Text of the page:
When cross-examined by the state, the daughter said she did not think that sustaining marks on your body from corporal punishment should be considered “excessive” and that she did not witness the alleged incident where Layne whipped the boys with arrows. She said she was told by her mother to pick out clothes for the boys to wear the next day, but denies they were dirty and ill-fitting, as was previously alleged by the boys’ own testimony and were instead well-fitted and clean. She also said that her own bruises may not have come from corporal punishment. However, the state rebutted this by producing statements by her from a 2019 interview where she said she received bruises on her posterior as a result of her mother spanking her.
When the defense resumed questioning, they asked the daughter if she was ever abused by her mother. She said she was not. She also claimed that both boys were known to not be truthful.
Layne was then passed to the state for cross examination. She was asked how many licks is too many, and at first she appeared at a loss for an answer before responding that it is an arbitrary question.
“I don’t know. 20? 10,” Layne said. She later admitted that she had given 10 and even 20 licks to one of her children. The instance of 20 licks was done in instances of five at a time when she was attempting to get her daughter to unlock a cellphone due to what Layne described as a safety concern.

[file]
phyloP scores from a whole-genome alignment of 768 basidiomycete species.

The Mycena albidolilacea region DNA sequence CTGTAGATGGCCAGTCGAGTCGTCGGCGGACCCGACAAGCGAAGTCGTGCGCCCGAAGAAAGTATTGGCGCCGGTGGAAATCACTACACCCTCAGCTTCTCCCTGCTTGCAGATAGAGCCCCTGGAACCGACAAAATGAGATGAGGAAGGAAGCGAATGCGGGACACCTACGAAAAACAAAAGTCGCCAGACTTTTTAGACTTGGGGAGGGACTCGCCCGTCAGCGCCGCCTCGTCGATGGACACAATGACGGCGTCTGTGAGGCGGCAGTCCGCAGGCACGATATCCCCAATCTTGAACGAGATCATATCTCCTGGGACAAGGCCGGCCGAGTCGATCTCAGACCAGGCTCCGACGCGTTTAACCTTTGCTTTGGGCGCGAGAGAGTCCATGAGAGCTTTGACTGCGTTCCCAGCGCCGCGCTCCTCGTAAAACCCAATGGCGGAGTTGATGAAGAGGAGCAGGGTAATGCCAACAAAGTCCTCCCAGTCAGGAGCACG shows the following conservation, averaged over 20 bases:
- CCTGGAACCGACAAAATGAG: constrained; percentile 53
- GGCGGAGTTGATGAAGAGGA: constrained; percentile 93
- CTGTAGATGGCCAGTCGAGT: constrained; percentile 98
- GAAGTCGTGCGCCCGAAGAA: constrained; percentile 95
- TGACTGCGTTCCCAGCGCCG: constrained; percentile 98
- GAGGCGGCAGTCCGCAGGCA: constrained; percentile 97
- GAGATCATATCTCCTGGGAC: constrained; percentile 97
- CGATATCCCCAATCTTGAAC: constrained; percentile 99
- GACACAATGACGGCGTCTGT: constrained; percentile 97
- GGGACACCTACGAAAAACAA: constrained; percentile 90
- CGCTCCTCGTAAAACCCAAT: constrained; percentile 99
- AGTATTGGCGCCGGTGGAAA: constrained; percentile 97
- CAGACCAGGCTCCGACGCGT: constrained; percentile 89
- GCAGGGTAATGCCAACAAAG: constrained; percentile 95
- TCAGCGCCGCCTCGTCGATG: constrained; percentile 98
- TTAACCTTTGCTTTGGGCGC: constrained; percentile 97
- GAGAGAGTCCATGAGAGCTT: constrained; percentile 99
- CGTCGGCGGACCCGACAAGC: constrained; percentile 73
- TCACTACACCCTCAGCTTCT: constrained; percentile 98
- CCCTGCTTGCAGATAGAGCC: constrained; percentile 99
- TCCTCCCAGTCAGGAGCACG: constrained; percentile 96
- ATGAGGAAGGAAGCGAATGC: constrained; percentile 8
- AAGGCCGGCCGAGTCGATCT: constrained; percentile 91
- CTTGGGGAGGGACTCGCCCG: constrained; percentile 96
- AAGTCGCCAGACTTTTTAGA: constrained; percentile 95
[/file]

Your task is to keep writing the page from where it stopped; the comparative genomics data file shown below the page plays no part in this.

Layne testified that the marks on one of her sons’ posterior and his back and any from his left hip were from her licks she gave. She said she doesn’t think that bruises or marks from a belt is an indicator of excessive discipline and claimed that both boys lied under oath during their testimony and deposition. She insisted that they both lied at every opportunity.
When asked if the detectives and investigators who examined the boys were wrong in their conclusions, she said they “had a job to do and they did it, and at some points the checks and balances got out of hand.”
The state asked if Layne believes that people should believe her or the investigators, she said “At the end of the day I don’t care who they believe, as long as they hear my story.”
State said that in all of her testimony about disciplining her kids, it was never stated that she was doing so out of love. Layne said she loves her kids enough to let them know when they’re doing wrong.
When passed back to the defense, Layne said that the appropriate number of licks is dependent upon what they did, what the motive for doing it was.
“Anybody that knows us knows we love our kids,” Layne said.
Layne admitted that she is estranged from both her sons but grew tearful when asked what she would do in the past to show she loved them.
“I would hold him and comfort him. I would go to all of his games and support him in everything he would do. Anything that would help them find who they are supposed to be,” she said.